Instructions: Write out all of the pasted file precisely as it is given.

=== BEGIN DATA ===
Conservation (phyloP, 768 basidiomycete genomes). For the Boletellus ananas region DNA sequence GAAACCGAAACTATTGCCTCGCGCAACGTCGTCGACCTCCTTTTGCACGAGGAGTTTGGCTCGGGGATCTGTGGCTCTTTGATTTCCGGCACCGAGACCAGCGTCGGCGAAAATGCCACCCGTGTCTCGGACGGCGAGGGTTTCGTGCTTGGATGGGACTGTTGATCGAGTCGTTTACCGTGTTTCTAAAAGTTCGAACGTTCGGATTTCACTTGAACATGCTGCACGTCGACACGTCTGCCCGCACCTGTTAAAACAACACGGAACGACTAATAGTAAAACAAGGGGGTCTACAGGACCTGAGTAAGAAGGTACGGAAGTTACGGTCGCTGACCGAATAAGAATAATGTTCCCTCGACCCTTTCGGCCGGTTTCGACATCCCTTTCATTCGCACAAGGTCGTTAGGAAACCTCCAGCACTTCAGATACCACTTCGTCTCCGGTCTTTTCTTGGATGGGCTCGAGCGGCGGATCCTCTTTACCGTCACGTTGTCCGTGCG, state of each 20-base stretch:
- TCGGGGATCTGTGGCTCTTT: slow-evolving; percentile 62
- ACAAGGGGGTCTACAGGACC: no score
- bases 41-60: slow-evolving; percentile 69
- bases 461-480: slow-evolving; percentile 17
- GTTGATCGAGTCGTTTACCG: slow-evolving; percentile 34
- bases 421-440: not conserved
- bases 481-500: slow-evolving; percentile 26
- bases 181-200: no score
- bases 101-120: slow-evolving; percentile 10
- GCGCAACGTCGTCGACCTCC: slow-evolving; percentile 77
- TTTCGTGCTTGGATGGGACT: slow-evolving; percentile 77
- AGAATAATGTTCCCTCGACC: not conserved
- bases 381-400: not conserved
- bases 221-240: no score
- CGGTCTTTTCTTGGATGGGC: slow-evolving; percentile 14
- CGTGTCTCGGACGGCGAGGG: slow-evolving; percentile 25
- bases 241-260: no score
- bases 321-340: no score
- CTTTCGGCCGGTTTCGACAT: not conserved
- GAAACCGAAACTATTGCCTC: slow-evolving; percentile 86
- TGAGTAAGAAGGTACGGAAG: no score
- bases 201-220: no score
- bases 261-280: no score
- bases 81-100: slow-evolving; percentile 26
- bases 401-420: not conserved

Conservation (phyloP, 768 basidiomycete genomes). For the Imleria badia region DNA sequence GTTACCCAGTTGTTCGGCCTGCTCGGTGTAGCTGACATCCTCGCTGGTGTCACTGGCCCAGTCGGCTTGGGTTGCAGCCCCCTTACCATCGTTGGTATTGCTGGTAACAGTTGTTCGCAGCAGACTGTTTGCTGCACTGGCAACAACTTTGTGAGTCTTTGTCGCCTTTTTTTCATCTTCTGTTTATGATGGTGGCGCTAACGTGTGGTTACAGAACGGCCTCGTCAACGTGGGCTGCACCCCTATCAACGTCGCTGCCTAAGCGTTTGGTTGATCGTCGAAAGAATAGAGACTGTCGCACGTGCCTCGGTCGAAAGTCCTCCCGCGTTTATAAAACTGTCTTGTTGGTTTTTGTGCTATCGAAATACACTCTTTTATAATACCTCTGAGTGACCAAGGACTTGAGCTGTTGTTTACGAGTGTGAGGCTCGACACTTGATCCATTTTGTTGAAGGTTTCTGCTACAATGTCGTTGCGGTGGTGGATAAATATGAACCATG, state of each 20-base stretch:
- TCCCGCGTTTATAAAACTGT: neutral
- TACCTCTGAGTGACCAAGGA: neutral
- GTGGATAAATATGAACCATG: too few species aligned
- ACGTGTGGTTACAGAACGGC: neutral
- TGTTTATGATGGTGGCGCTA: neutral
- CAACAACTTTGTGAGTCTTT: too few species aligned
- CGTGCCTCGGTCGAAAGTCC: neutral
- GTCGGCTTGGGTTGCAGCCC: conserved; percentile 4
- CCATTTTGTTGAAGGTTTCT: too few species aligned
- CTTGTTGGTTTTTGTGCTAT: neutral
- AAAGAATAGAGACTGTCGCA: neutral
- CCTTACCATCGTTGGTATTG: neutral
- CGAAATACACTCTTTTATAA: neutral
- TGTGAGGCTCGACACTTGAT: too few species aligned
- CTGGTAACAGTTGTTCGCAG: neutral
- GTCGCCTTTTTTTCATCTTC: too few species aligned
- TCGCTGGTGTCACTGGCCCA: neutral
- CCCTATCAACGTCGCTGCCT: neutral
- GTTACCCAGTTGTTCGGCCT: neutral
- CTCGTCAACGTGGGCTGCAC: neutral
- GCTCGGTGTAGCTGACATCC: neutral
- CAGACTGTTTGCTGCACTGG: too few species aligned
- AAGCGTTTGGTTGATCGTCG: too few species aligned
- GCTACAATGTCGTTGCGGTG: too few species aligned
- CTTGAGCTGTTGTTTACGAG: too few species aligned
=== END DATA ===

Conservation (phyloP, 768 basidiomycete genomes). For the Boletellus ananas region DNA sequence GAAACCGAAACTATTGCCTCGCGCAACGTCGTCGACCTCCTTTTGCACGAGGAGTTTGGCTCGGGGATCTGTGGCTCTTTGATTTCCGGCACCGAGACCAGCGTCGGCGAAAATGCCACCCGTGTCTCGGACGGCGAGGGTTTCGTGCTTGGATGGGACTGTTGATCGAGTCGTTTACCGTGTTTCTAAAAGTTCGAACGTTCGGATTTCACTTGAACATGCTGCACGTCGACACGTCTGCCCGCACCTGTTAAAACAACACGGAACGACTAATAGTAAAACAAGGGGGTCTACAGGACCTGAGTAAGAAGGTACGGAAGTTACGGTCGCTGACCGAATAAGAATAATGTTCCCTCGACCCTTTCGGCCGGTTTCGACATCCCTTTCATTCGCACAAGGTCGTTAGGAAACCTCCAGCACTTCAGATACCACTTCGTCTCCGGTCTTTTCTTGGATGGGCTCGAGCGGCGGATCCTCTTTACCGTCACGTTGTCCGTGCG, state of each 20-base stretch:
- TCGGGGATCTGTGGCTCTTT: slow-evolving; percentile 62
- ACAAGGGGGTCTACAGGACC: no score
- bases 41-60: slow-evolving; percentile 69
- bases 461-480: slow-evolving; percentile 17
- GTTGATCGAGTCGTTTACCG: slow-evolving; percentile 34
- bases 421-440: not conserved
- bases 481-500: slow-evolving; percentile 26
- bases 181-200: no score
- bases 101-120: slow-evolving; percentile 10
- GCGCAACGTCGTCGACCTCC: slow-evolving; percentile 77
- TTTCGTGCTTGGATGGGACT: slow-evolving; percentile 77
- AGAATAATGTTCCCTCGACC: not conserved
- bases 381-400: not conserved
- bases 221-240: no score
- CGGTCTTTTCTTGGATGGGC: slow-evolving; percentile 14
- CGTGTCTCGGACGGCGAGGG: slow-evolving; percentile 25
- bases 241-260: no score
- bases 321-340: no score
- CTTTCGGCCGGTTTCGACAT: not conserved
- GAAACCGAAACTATTGCCTC: slow-evolving; percentile 86
- TGAGTAAGAAGGTACGGAAG: no score
- bases 201-220: no score
- bases 261-280: no score
- bases 81-100: slow-evolving; percentile 26
- bases 401-420: not conserved

Conservation (phyloP, 768 basidiomycete genomes). For the Imleria badia region DNA sequence GTTACCCAGTTGTTCGGCCTGCTCGGTGTAGCTGACATCCTCGCTGGTGTCACTGGCCCAGTCGGCTTGGGTTGCAGCCCCCTTACCATCGTTGGTATTGCTGGTAACAGTTGTTCGCAGCAGACTGTTTGCTGCACTGGCAACAACTTTGTGAGTCTTTGTCGCCTTTTTTTCATCTTCTGTTTATGATGGTGGCGCTAACGTGTGGTTACAGAACGGCCTCGTCAACGTGGGCTGCACCCCTATCAACGTCGCTGCCTAAGCGTTTGGTTGATCGTCGAAAGAATAGAGACTGTCGCACGTGCCTCGGTCGAAAGTCCTCCCGCGTTTATAAAACTGTCTTGTTGGTTTTTGTGCTATCGAAATACACTCTTTTATAATACCTCTGAGTGACCAAGGACTTGAGCTGTTGTTTACGAGTGTGAGGCTCGACACTTGATCCATTTTGTTGAAGGTTTCTGCTACAATGTCGTTGCGGTGGTGGATAAATATGAACCATG, state of each 20-base stretch:
- TCCCGCGTTTATAAAACTGT: neutral
- TACCTCTGAGTGACCAAGGA: neutral
- GTGGATAAATATGAACCATG: too few species aligned
- ACGTGTGGTTACAGAACGGC: neutral
- TGTTTATGATGGTGGCGCTA: neutral
- CAACAACTTTGTGAGTCTTT: too few species aligned
- CGTGCCTCGGTCGAAAGTCC: neutral
- GTCGGCTTGGGTTGCAGCCC: conserved; percentile 4
- CCATTTTGTTGAAGGTTTCT: too few species aligned
- CTTGTTGGTTTTTGTGCTAT: neutral
- AAAGAATAGAGACTGTCGCA: neutral
- CCTTACCATCGTTGGTATTG: neutral
- CGAAATACACTCTTTTATAA: neutral
- TGTGAGGCTCGACACTTGAT: too few species aligned
- CTGGTAACAGTTGTTCGCAG: neutral
- GTCGCCTTTTTTTCATCTTC: too few species aligned
- TCGCTGGTGTCACTGGCCCA: neutral
- CCCTATCAACGTCGCTGCCT: neutral
- GTTACCCAGTTGTTCGGCCT: neutral
- CTCGTCAACGTGGGCTGCAC: neutral
- GCTCGGTGTAGCTGACATCC: neutral
- CAGACTGTTTGCTGCACTGG: too few species aligned
- AAGCGTTTGGTTGATCGTCG: too few species aligned
- GCTACAATGTCGTTGCGGTG: too few species aligned
- CTTGAGCTGTTGTTTACGAG: too few species aligned